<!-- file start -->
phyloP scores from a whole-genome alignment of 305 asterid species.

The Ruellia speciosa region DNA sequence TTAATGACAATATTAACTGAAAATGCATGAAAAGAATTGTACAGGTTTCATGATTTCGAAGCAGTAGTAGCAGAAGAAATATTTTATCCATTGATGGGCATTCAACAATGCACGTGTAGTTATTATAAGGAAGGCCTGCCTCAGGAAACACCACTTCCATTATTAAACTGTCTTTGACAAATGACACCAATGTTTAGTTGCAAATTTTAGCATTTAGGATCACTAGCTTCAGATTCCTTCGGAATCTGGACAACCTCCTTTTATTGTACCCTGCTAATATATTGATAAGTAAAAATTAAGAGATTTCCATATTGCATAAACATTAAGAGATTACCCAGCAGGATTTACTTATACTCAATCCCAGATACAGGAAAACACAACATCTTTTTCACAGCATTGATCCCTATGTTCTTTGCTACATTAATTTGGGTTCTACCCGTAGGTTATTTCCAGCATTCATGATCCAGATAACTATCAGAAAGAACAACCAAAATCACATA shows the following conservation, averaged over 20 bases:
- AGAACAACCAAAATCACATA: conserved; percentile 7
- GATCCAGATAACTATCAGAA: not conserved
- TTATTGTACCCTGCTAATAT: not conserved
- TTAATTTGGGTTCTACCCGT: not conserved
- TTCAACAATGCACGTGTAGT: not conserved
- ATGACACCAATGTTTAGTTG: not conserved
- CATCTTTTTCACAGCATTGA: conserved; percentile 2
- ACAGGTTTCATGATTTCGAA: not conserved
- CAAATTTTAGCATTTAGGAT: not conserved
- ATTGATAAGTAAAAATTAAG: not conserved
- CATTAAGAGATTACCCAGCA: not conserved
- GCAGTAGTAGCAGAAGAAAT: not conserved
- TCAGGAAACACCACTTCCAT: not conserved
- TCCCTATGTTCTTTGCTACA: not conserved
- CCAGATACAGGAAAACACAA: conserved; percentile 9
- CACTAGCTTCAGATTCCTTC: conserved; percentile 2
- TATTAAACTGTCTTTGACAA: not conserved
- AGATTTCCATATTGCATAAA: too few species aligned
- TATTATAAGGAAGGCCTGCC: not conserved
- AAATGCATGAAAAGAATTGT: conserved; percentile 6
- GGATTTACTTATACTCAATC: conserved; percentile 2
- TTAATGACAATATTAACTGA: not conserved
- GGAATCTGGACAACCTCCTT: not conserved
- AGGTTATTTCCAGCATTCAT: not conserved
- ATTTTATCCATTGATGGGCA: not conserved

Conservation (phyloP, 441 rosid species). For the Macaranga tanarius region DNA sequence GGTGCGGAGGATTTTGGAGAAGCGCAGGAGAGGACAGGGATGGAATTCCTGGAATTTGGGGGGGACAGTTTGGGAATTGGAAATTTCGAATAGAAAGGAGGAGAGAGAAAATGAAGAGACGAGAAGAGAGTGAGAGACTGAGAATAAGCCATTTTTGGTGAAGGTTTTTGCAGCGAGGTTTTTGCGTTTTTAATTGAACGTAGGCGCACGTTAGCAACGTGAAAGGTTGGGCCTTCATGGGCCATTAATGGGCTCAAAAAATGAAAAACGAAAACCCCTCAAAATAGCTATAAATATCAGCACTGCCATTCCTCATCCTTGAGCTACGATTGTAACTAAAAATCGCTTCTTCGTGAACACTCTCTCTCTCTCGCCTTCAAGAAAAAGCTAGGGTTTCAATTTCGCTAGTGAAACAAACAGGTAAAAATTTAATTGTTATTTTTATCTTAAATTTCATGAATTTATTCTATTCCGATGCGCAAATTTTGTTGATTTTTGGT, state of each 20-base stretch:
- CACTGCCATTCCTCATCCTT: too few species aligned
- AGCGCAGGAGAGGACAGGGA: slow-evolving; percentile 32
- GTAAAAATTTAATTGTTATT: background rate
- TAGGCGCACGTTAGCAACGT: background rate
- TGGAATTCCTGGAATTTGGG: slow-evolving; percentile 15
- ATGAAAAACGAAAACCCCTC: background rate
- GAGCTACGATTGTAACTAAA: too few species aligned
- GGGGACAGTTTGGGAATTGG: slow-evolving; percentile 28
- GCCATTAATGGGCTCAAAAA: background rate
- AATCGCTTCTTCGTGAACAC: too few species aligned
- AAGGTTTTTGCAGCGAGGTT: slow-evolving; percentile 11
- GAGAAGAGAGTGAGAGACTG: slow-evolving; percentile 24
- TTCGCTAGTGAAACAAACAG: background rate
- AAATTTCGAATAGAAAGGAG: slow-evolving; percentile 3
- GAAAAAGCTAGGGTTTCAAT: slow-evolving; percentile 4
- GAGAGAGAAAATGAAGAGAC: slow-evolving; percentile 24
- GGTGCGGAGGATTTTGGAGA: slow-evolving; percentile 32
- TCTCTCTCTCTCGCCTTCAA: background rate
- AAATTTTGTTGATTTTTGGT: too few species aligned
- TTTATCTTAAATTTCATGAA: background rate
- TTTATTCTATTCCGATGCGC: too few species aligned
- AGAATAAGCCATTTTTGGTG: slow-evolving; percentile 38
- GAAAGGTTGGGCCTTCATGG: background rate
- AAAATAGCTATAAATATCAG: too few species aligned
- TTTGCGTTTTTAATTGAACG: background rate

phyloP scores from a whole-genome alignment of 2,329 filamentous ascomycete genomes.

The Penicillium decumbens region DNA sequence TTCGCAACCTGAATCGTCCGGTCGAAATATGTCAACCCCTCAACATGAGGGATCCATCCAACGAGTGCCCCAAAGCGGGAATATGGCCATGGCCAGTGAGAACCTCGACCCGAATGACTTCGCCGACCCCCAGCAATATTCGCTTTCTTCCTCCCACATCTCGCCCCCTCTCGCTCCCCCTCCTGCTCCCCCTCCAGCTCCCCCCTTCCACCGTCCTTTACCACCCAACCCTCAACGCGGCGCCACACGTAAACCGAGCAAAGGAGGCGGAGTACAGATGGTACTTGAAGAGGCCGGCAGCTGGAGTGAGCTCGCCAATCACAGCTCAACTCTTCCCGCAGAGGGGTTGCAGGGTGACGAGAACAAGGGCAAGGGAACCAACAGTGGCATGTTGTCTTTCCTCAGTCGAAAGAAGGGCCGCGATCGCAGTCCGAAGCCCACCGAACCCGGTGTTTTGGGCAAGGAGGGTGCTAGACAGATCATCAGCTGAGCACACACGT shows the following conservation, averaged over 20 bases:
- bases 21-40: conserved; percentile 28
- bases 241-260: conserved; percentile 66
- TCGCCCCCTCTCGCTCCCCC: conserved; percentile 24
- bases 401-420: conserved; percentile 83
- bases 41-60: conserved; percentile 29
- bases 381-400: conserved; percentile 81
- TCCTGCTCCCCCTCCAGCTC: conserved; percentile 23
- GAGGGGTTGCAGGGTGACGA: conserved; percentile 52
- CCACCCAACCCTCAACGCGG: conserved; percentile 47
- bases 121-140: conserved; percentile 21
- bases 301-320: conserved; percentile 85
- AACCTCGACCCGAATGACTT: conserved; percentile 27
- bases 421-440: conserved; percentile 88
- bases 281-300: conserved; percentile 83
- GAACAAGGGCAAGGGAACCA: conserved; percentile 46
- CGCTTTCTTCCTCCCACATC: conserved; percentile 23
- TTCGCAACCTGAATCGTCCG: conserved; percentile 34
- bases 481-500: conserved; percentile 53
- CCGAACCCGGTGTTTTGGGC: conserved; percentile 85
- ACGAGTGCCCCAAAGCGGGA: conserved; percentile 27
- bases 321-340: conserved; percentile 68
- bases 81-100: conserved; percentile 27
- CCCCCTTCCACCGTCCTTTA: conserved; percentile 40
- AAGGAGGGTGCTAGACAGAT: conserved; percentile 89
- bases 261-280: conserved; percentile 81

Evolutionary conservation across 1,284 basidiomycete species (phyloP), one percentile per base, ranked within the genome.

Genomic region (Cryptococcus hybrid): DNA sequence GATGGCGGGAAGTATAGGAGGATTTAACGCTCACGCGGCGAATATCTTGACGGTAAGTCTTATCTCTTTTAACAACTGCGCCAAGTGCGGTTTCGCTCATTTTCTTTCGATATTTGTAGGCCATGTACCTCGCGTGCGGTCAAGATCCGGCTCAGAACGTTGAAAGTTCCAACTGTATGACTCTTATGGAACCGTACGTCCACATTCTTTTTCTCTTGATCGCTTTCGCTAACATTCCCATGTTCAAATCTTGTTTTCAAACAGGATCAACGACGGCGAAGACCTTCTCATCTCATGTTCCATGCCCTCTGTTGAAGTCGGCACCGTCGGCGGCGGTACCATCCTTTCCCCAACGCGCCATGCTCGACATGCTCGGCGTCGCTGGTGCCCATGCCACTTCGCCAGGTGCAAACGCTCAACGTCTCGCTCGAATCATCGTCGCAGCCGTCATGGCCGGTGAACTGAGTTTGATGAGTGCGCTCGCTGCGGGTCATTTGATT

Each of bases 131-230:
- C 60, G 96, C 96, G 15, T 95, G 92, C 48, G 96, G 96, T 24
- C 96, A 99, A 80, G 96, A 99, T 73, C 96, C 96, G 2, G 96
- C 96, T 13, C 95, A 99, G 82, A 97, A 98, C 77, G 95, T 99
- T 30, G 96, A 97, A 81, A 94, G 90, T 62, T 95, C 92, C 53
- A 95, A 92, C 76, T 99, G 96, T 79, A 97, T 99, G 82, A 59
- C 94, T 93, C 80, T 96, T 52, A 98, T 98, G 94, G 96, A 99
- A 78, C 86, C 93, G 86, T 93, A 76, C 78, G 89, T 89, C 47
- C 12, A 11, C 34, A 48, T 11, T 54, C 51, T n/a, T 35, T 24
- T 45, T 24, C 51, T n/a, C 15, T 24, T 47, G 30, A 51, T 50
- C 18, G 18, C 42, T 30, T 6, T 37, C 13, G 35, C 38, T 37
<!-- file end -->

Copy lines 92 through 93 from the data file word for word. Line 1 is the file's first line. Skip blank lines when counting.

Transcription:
- T 45, T 24, C 51, T n/a, C 15, T 24, T 47, G 30, A 51, T 50
- C 18, G 18, C 42, T 30, T 6, T 37, C 13, G 35, C 38, T 37